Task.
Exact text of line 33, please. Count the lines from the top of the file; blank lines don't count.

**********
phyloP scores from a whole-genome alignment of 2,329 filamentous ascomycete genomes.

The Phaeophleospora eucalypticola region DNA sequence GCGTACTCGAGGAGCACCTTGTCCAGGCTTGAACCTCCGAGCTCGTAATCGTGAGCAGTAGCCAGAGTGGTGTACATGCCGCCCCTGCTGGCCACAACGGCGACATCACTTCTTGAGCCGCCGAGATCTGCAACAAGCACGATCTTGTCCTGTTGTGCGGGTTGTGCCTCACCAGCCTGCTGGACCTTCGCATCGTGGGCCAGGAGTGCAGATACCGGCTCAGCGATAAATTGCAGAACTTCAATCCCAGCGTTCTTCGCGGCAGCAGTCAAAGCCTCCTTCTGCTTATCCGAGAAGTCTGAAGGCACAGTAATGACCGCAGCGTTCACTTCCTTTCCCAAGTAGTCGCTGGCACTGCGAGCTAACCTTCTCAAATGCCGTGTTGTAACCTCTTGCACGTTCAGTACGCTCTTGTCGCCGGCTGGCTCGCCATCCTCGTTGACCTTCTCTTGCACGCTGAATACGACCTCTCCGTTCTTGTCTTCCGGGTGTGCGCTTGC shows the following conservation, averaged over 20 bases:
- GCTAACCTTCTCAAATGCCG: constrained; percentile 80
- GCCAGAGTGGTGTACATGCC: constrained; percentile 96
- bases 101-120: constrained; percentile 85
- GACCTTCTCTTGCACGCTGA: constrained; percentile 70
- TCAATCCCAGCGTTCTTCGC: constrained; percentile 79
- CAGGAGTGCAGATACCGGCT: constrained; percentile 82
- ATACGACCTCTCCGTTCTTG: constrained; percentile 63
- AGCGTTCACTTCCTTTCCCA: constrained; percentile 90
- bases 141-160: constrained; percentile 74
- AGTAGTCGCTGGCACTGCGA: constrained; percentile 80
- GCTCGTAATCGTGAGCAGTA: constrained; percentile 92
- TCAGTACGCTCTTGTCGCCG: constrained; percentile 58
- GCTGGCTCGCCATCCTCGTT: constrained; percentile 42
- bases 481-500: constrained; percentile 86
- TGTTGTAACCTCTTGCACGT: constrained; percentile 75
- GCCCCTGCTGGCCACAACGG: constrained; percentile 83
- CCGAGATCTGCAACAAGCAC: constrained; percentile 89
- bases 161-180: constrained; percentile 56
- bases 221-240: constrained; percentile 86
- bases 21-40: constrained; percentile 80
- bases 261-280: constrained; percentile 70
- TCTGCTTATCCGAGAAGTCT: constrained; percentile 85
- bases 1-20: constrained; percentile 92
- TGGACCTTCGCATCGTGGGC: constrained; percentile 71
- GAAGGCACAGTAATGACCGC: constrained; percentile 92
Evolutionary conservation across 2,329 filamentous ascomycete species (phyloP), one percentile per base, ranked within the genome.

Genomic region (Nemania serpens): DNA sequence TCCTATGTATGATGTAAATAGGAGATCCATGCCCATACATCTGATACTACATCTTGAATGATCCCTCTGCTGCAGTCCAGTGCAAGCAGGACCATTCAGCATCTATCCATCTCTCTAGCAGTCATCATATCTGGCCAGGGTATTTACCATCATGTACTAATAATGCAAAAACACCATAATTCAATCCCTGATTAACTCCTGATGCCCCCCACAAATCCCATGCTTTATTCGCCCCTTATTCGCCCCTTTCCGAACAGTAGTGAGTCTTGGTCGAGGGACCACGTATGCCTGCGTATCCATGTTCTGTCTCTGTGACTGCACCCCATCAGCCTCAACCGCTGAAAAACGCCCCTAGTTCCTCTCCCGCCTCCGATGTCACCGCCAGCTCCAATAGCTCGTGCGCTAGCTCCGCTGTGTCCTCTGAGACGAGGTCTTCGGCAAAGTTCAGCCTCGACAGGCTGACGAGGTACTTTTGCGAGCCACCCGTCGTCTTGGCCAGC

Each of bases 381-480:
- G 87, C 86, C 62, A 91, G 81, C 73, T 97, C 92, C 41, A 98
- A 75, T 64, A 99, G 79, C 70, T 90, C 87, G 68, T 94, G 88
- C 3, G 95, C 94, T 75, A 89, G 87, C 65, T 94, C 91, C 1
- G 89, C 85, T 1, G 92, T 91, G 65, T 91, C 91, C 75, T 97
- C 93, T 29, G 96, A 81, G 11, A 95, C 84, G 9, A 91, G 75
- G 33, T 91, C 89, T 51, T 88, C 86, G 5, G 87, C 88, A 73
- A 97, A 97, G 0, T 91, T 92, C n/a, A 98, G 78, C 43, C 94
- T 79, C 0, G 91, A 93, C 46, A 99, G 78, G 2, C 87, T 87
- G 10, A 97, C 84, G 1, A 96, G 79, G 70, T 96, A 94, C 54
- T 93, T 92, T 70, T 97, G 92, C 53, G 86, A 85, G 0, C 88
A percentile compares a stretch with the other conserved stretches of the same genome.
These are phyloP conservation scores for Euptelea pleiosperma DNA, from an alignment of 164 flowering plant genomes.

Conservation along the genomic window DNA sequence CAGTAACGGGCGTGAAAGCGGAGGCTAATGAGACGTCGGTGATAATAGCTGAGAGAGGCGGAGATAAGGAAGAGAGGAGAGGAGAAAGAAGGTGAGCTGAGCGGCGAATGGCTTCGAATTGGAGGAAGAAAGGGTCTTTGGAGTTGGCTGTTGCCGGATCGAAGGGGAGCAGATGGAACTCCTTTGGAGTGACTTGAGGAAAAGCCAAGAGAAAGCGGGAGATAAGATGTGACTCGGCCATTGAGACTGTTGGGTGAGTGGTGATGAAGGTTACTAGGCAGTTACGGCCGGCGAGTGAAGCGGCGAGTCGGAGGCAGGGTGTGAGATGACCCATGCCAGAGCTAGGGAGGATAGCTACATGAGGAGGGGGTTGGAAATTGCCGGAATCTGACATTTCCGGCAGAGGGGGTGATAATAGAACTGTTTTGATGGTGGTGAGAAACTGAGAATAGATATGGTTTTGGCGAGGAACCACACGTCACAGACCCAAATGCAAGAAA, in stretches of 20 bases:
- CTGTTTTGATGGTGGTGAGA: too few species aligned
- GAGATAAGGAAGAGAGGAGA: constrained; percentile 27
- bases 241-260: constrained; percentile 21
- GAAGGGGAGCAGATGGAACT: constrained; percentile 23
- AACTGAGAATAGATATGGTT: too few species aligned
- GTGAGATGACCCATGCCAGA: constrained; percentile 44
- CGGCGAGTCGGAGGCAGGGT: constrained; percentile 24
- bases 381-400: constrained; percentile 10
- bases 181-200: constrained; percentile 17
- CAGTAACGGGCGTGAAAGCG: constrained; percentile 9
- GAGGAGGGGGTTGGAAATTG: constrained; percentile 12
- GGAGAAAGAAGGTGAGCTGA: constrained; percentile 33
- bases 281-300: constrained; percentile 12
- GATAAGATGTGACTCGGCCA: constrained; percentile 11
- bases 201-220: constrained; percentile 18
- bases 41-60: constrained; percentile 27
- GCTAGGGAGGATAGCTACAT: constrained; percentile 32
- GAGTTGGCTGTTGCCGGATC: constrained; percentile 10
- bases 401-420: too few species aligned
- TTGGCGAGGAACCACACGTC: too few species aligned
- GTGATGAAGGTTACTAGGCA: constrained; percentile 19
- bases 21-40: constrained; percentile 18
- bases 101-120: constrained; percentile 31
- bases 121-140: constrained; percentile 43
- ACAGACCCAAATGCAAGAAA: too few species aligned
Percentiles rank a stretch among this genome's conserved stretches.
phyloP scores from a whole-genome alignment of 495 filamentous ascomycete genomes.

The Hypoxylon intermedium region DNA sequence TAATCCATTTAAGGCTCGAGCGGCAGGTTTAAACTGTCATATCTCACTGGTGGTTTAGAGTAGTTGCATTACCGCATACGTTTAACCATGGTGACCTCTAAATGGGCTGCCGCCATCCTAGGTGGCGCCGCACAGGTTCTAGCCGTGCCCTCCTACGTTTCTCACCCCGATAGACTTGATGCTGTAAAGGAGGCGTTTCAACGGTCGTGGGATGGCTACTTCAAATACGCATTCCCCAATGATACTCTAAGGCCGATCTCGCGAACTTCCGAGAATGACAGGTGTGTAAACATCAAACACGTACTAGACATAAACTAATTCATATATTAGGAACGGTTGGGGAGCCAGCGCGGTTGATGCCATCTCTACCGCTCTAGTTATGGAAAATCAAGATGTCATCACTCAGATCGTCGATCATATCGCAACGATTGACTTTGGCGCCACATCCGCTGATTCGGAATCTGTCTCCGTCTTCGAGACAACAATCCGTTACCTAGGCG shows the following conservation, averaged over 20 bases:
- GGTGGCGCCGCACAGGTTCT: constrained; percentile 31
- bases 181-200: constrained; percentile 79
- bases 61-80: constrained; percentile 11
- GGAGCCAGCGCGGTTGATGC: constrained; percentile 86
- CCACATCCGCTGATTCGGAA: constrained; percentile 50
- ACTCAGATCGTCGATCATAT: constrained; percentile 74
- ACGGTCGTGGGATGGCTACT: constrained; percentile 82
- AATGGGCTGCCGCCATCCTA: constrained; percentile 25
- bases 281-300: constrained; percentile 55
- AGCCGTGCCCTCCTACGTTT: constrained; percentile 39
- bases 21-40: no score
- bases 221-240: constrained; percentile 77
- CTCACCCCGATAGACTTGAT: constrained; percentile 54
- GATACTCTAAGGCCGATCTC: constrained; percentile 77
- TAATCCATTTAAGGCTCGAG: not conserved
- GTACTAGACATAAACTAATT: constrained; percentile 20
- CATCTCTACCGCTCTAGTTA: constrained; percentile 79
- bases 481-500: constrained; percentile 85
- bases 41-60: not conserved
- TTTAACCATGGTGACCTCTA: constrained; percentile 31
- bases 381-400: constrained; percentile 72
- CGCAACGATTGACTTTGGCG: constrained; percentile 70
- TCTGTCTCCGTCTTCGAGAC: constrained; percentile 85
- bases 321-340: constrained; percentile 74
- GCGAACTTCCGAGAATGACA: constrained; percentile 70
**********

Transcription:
- C 3, G 95, C 94, T 75, A 89, G 87, C 65, T 94, C 91, C 1